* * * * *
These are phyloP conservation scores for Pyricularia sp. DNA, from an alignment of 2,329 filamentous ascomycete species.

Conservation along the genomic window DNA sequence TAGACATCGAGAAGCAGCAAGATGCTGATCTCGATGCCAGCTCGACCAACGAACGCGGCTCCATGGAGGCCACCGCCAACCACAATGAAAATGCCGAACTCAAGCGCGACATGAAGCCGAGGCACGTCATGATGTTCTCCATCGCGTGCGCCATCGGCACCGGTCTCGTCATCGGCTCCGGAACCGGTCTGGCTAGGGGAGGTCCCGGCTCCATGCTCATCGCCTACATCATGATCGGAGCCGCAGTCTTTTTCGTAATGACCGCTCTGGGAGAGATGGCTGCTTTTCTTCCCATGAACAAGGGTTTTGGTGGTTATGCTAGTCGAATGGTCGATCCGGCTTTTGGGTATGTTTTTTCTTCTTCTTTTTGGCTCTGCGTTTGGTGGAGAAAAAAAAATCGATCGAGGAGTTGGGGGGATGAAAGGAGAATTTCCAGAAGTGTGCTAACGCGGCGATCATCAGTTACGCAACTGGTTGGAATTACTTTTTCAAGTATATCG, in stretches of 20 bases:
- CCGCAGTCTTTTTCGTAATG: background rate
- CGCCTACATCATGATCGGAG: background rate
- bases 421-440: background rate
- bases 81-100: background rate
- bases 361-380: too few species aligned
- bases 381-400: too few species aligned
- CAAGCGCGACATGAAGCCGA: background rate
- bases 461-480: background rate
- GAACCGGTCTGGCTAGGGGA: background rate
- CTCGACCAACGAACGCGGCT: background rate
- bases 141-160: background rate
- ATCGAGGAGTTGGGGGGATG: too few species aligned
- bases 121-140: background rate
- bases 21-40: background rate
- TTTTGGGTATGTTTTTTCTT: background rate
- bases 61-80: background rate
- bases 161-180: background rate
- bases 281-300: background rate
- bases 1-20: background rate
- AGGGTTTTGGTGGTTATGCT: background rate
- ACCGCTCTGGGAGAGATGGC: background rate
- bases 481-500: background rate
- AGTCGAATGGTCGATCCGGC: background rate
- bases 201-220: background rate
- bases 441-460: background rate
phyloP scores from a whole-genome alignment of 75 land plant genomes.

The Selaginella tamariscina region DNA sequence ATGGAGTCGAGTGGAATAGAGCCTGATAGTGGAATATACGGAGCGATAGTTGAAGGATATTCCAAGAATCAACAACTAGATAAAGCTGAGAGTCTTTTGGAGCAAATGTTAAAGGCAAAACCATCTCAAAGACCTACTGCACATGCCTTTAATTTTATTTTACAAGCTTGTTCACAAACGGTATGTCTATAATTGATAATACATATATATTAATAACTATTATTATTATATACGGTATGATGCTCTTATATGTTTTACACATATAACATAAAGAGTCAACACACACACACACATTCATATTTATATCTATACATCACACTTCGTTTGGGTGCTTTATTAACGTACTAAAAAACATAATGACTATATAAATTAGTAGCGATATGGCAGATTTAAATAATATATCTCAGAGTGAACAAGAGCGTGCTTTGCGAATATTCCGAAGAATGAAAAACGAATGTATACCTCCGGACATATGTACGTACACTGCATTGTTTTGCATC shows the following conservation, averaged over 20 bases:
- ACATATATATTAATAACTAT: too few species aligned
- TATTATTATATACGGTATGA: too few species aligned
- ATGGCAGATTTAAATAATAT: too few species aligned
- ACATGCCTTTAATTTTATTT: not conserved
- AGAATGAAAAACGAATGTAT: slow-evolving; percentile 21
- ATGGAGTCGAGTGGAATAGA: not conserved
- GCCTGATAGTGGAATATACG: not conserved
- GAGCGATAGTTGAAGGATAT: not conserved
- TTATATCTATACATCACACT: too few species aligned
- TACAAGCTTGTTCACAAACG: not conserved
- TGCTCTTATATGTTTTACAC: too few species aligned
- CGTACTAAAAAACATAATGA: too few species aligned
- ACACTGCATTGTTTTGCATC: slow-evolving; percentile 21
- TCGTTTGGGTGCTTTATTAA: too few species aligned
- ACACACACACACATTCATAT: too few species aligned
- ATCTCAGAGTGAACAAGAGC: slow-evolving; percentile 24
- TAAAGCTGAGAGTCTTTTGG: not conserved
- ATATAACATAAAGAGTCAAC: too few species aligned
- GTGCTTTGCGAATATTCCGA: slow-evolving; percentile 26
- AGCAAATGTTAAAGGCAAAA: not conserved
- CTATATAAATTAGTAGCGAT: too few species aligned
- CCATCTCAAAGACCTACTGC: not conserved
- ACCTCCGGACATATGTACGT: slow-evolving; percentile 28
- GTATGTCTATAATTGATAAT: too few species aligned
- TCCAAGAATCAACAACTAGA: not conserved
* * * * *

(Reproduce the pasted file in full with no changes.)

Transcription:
These are phyloP conservation scores for Pyricularia sp. DNA, from an alignment of 2,329 filamentous ascomycete species.

Conservation along the genomic window DNA sequence TAGACATCGAGAAGCAGCAAGATGCTGATCTCGATGCCAGCTCGACCAACGAACGCGGCTCCATGGAGGCCACCGCCAACCACAATGAAAATGCCGAACTCAAGCGCGACATGAAGCCGAGGCACGTCATGATGTTCTCCATCGCGTGCGCCATCGGCACCGGTCTCGTCATCGGCTCCGGAACCGGTCTGGCTAGGGGAGGTCCCGGCTCCATGCTCATCGCCTACATCATGATCGGAGCCGCAGTCTTTTTCGTAATGACCGCTCTGGGAGAGATGGCTGCTTTTCTTCCCATGAACAAGGGTTTTGGTGGTTATGCTAGTCGAATGGTCGATCCGGCTTTTGGGTATGTTTTTTCTTCTTCTTTTTGGCTCTGCGTTTGGTGGAGAAAAAAAAATCGATCGAGGAGTTGGGGGGATGAAAGGAGAATTTCCAGAAGTGTGCTAACGCGGCGATCATCAGTTACGCAACTGGTTGGAATTACTTTTTCAAGTATATCG, in stretches of 20 bases:
- CCGCAGTCTTTTTCGTAATG: background rate
- CGCCTACATCATGATCGGAG: background rate
- bases 421-440: background rate
- bases 81-100: background rate
- bases 361-380: too few species aligned
- bases 381-400: too few species aligned
- CAAGCGCGACATGAAGCCGA: background rate
- bases 461-480: background rate
- GAACCGGTCTGGCTAGGGGA: background rate
- CTCGACCAACGAACGCGGCT: background rate
- bases 141-160: background rate
- ATCGAGGAGTTGGGGGGATG: too few species aligned
- bases 121-140: background rate
- bases 21-40: background rate
- TTTTGGGTATGTTTTTTCTT: background rate
- bases 61-80: background rate
- bases 161-180: background rate
- bases 281-300: background rate
- bases 1-20: background rate
- AGGGTTTTGGTGGTTATGCT: background rate
- ACCGCTCTGGGAGAGATGGC: background rate
- bases 481-500: background rate
- AGTCGAATGGTCGATCCGGC: background rate
- bases 201-220: background rate
- bases 441-460: background rate
phyloP scores from a whole-genome alignment of 75 land plant genomes.

The Selaginella tamariscina region DNA sequence ATGGAGTCGAGTGGAATAGAGCCTGATAGTGGAATATACGGAGCGATAGTTGAAGGATATTCCAAGAATCAACAACTAGATAAAGCTGAGAGTCTTTTGGAGCAAATGTTAAAGGCAAAACCATCTCAAAGACCTACTGCACATGCCTTTAATTTTATTTTACAAGCTTGTTCACAAACGGTATGTCTATAATTGATAATACATATATATTAATAACTATTATTATTATATACGGTATGATGCTCTTATATGTTTTACACATATAACATAAAGAGTCAACACACACACACACATTCATATTTATATCTATACATCACACTTCGTTTGGGTGCTTTATTAACGTACTAAAAAACATAATGACTATATAAATTAGTAGCGATATGGCAGATTTAAATAATATATCTCAGAGTGAACAAGAGCGTGCTTTGCGAATATTCCGAAGAATGAAAAACGAATGTATACCTCCGGACATATGTACGTACACTGCATTGTTTTGCATC shows the following conservation, averaged over 20 bases:
- ACATATATATTAATAACTAT: too few species aligned
- TATTATTATATACGGTATGA: too few species aligned
- ATGGCAGATTTAAATAATAT: too few species aligned
- ACATGCCTTTAATTTTATTT: not conserved
- AGAATGAAAAACGAATGTAT: slow-evolving; percentile 21
- ATGGAGTCGAGTGGAATAGA: not conserved
- GCCTGATAGTGGAATATACG: not conserved
- GAGCGATAGTTGAAGGATAT: not conserved
- TTATATCTATACATCACACT: too few species aligned
- TACAAGCTTGTTCACAAACG: not conserved
- TGCTCTTATATGTTTTACAC: too few species aligned
- CGTACTAAAAAACATAATGA: too few species aligned
- ACACTGCATTGTTTTGCATC: slow-evolving; percentile 21
- TCGTTTGGGTGCTTTATTAA: too few species aligned
- ACACACACACACATTCATAT: too few species aligned
- ATCTCAGAGTGAACAAGAGC: slow-evolving; percentile 24
- TAAAGCTGAGAGTCTTTTGG: not conserved
- ATATAACATAAAGAGTCAAC: too few species aligned
- GTGCTTTGCGAATATTCCGA: slow-evolving; percentile 26
- AGCAAATGTTAAAGGCAAAA: not conserved
- CTATATAAATTAGTAGCGAT: too few species aligned
- CCATCTCAAAGACCTACTGC: not conserved
- ACCTCCGGACATATGTACGT: slow-evolving; percentile 28
- GTATGTCTATAATTGATAAT: too few species aligned
- TCCAAGAATCAACAACTAGA: not conserved